family night and lifestyle porn

I’d been mulling over minimalism à la babauta (who from his minimalist photo, here, looks oddly like Saif al-Islam Gaddafi, here, no?).

Silly me. A bit overexcited (!) I am, of late, about slowing down, simplifying, meandering my way through a zen-like search for what is true and real. On that tangent I found myself chuckling over a really amusing post I found which calls such pursuits lifestyle porn. It’s true in a way, this way we have of reverse luxuriating.

image by Walt Jabsco via flickr

First world problems, as my daughter puts it, albeit politically incorrectly.  We eschew luxury when we choose to, organize our lives to make them more and more like the ones our own mothers (and fathers) spent so much effort escaping. We mow our lawns with push mowers, knit rustic sweaters out of alpaca that end up costing 3x what they might if we bought a machine-knit one (or made it from the cheap, half acrylic yarn that I usually buy), we bake bread and sweet things which cover our hair with a fine bit of floury bliss and we dream of afternoons spent underneath a tree or on the weather-worn dock on a crystal-clear lake (with our e-reader and cellphone just in case something important happens).

I don’t know, at the same time I find myself craving and enjoying the simpler things in life I also taste a bit of an aftertaste of inauthenticity. Like I’m faking it. Like it’s insulting to those who don’t have that choice. Reminds me of the ivy-league squatters I knew in the then very ungentrified East Village who played at being poor. Ugh.

I read once that right up there with anxiety dreams of not knowing where the class is and the exam is tomorrow are the fears of successful people (not always limited to dreams) that someone will point a finger at them and say “what are you doing here” (in that job, with that fame, with that success). We all fear being found out as facsimiles of what we wish to be. Social media amplifies our ability to craft our image as well as our confusion over what is real and what is pretense.

I admit it… I have my own addiction to lifestyle porn, especially to tiny little cabins on cliffs overlooking the sea. Oh, I know that more likely than not I would find it lovely for a bit and then would be aching for a serious tech fix, for a weekend in the nearest city or a transatlantic jaunt. As Penelope Trunk put it in the article I mentioned above,

“It’s something that people think would be nice to dream about for their lives, but in fact, there is the dirty flip side to minimalism: It’s scary boring.”

But all that minimalist reverie came tumbling down yesterday when I turned on the television for a moment (while assembling some sort of fabulously rustic dish, no doubt) and saw the faces, the names, the ages, of all the innocents who died on 9/11… for what?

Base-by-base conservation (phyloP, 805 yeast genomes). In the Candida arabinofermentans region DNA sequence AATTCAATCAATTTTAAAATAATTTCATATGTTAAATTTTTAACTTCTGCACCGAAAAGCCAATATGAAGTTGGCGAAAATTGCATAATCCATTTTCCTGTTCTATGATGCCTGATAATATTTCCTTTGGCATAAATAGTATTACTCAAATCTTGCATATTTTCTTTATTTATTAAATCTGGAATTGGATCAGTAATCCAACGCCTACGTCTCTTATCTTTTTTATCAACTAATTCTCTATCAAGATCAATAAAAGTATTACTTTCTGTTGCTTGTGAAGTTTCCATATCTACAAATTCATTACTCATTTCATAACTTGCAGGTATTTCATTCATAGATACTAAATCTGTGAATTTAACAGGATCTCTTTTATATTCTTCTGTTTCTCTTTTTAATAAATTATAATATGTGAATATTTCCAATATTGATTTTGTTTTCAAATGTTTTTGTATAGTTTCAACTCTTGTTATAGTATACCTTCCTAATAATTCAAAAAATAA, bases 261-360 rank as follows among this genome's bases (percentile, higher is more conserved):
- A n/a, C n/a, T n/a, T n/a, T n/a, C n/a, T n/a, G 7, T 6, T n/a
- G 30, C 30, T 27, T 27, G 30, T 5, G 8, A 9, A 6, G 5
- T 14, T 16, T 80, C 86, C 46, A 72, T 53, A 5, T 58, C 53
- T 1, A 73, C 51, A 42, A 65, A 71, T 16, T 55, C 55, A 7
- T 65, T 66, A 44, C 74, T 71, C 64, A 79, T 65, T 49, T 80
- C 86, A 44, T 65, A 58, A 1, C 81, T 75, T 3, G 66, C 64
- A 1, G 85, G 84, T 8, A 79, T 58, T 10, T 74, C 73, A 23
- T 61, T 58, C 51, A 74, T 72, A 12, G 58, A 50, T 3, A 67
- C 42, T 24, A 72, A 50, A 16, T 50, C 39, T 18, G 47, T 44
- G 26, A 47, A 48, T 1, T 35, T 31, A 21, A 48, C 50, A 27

And then I read Salman Rushdie’s piece in this week’s New Yorker about how his life was turned completely upside down and spun sideways at time-warp speed when an old man across the world issued an edict calling for his death… for what? A novel. Misunderstood. No doubt offensive to some but never intended as a political statement but instead as a work of fiction which never ever should have even been an issue to anyone other than those who chose (note I say chose) to read it, or review it, to like it or not, to discuss it for a bit and then to put it back on the shelf.

And then today, oh today. Chris Stevens. A pointless death (pointless deaths, rather, for others were also killed), a devastating loss to his family, to his friends, to those who knew him and those (all of us) he served. It remains uncertain still if his death was directly tied to that movie (did you see it? don’t… inane piece of stupidity so ridiculous that it seems like an exaggeration of an SNL sketch. It simply cannot be real.) but even if not, it is all the same.

How ignominiously clever are those who whip up such hatred, which they feed like plague-tainted bits and bytes to the ignorant, the desperate. They come in all shapes and sizes, carry books of all religions, yet they speak the same words of destruction, a language of extremes.

I though, am not much of a political being, simply a human one, who finds this all so very baffling, so very sad.

It was “family night” in our town tonight. Which meant that the teachers did not give any homework, the assignment being to gather with those you love, who love you, at the dinner table. While for many this is a rarity, we do that most every night, so it seemed quite normal (and, a luxury at the same time). We had a simple dinner, shared a few laughs and eventually everyone slipped into their rooms to read, to write, to sleep.

Well, ok… actually I knit a bit first. And read a novel I chose. And wrote what I felt. All of which are luxuries in the minds of some.

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